August 9, 1907

Stehekin Notes

Special Correspondence

Capt. Clifford Griggs is visiting with his family at Hotel Field.

A.A. Macy and family, of Chelan, came up Monday on a fishing excursion.

The weather for two- or three-days past has been breezy and cool, making it very pleasant.

Miss Myrtle Whaley and her cousin, Miss Mary McDonald, were passengers on Monday’s down boat.

The huckleberry crop in the neighborhood of Bridge Creek is said to be larger and finer this year than ever before known.

Landlord Field returned Sunday evening from conducting a party of tourist up Bridge creek, after an absence of a week.

Thursday was a very warm day but in the evening an electrical storm together with a copious shower cooler the atmosphere delightfully.

Mrs. Oliver Brownfield, of Chelan, accompanied by her sister, Miss Bertha M. Kenzel, of Waterville, were guests of Hotel Field Tuesday night.

It is learned that J.A. Trost, who owns the Tiger group of mines on North Bridge Creek, has sold an interest in the group to Henry F. Buckner.

Wm. B. Moore, a noted Chelan mining expert and town clerk pro tem., was here Tuesday night en route over the divide to examine some mining properties.

Ex-Sherriff Frank F. Keller and bride came up lake the latter part of last week and are spending their honeymoon on his ranch a mile or two up the Stehekin valley.

Miss Mertle Whaley, of Chelan, accompanied by her cousin, Miss Mary McDonald; also Mrs. W.R. Higgins and her sister, Miss Emma Aldridge, are guests of Hotel Field.

Mrs. Squires, the noted singer who has been a guest of Hotel Field for three months and recovered fully from a bad attack of nervous prostration, returned to Seattle last week.

G.W. Logan, who has mined on Park creek for quite a number of years, was down the “head” Wednesday after supplies and brought down some very promising ore from his claims.

Messrs. W.L. Barnes and John A. Green and families came up on Monday’s boat for a months outing on Bridge Creek. They brought a big team and wagon along to take themselves and camping outfit up to their camp.

Eugene F. Wehe, one of Okanogan county’s solid citizens and who was county clerk for two consecutive terms, is spending a few weeks in recreating in camp at the head of the lake, in company with his little son.

S.J. Gray and family, of Meadow creek, went up to the head of Bridge Creek the first of the week, to remain some time, Mr. Gray having taken the contract to work the assessment on the Crocker group of mines. His supplies were taken up by Landlord Field.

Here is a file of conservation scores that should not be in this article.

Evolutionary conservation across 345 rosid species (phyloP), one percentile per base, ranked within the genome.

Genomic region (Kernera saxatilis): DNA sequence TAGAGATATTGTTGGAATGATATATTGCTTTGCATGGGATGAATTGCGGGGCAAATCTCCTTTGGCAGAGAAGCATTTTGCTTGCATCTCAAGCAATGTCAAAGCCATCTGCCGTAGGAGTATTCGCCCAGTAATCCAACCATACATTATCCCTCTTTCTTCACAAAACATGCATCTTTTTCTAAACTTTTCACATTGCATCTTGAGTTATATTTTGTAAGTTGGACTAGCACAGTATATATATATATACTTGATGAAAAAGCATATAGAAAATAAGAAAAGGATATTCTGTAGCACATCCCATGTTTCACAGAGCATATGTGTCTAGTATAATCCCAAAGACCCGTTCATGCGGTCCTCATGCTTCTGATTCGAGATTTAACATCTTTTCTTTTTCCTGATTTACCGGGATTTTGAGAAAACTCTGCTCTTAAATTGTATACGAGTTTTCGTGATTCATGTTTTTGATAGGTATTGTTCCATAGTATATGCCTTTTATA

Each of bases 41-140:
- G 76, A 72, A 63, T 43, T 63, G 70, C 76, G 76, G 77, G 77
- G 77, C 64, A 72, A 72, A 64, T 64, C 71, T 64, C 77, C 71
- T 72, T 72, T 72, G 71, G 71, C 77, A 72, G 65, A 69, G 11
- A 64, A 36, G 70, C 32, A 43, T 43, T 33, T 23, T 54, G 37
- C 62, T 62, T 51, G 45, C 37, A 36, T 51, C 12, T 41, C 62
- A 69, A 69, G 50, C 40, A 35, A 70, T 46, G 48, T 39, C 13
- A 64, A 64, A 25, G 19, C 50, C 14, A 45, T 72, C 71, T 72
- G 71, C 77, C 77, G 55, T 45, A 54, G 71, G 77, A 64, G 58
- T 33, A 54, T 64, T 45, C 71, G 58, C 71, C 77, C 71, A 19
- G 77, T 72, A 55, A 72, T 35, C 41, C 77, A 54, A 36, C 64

William Buzzard and a force of men are busily engaged in running logs down the Stehekin to be rafted to Lakeside later for the Richards Lumber Co. Manager Thos. Pattison of the latter company was here a few days the first of the week to see how the work was progressing.

Henry F. Buckner came up to Stehekin on Wednesday and proceeded at once to Bridge creek, to meet his Seattle partner, E.B. Curtis, who preceded him up there a day or two. These gentlemen are interested in developing a valuable water power at the confluence of the Stehekin river and Bridge Creek.

Dr. J.E. Goudy and his son, Lloyd, of Spokane, came up lake Tuesday for an outing and are registered at Hotel Field. They propose visiting Horseshoe Basin while here. Dr. Goudy is one of the most substantial and highly respected citizens of Spokane, whom your correspondent has known for 26 years.

Everyone visits Rainbow Falls and the teams are kept running carrying guests of Hotel Field to and from this nature wonder. The stream is fuller than usual this time of year and a great volume of water pours over the 300-foot perpendicular fall with a roar that can be heard a long distance and delights every visitor.

Friday forenoon, while Johnnie Van Meter, 11-year-old son of Mr. and Mrs. Bert Van Meter, of Lakeside, was visiting with Ed Merritt’s boys at this place, they found some cartridges in an old empty cabin. They opened some of them and secured the powder, then they secured matches – with the result that Johnnie had a flash of ignited gunpowder in his face that burned him severely and probably injured his eyesight. He was taken home on the Lady of the Lake Friday afternoon.

Dr. Blake, of Wenatchee, who is enjoying the sprots and recreation hereabouts with headquarters at Hotel Field, was called to attend Major J.W. Horton Sunday evening and the Doctor after an examination pronounced, the Major’s leg in a very bad condition with some bones broken and says he will not be able, at best, to use it before next spring.

Major J.W. Horton, who was injured in a rock slide on Flat Creek week before last and was brought to Bridge Creek, was brought in a hack from that point Thursday by Frank McCauley to the head of the lake and is stopping on the Keller place. His leg – below the knee and the ankle – was badly crushed and he believes the bone to be splintered. He is resting as comfortably as could be expected, but being quite well along in years such a serious hurt will naturally be slow in healing and the Major will doubtless be laid up for some time.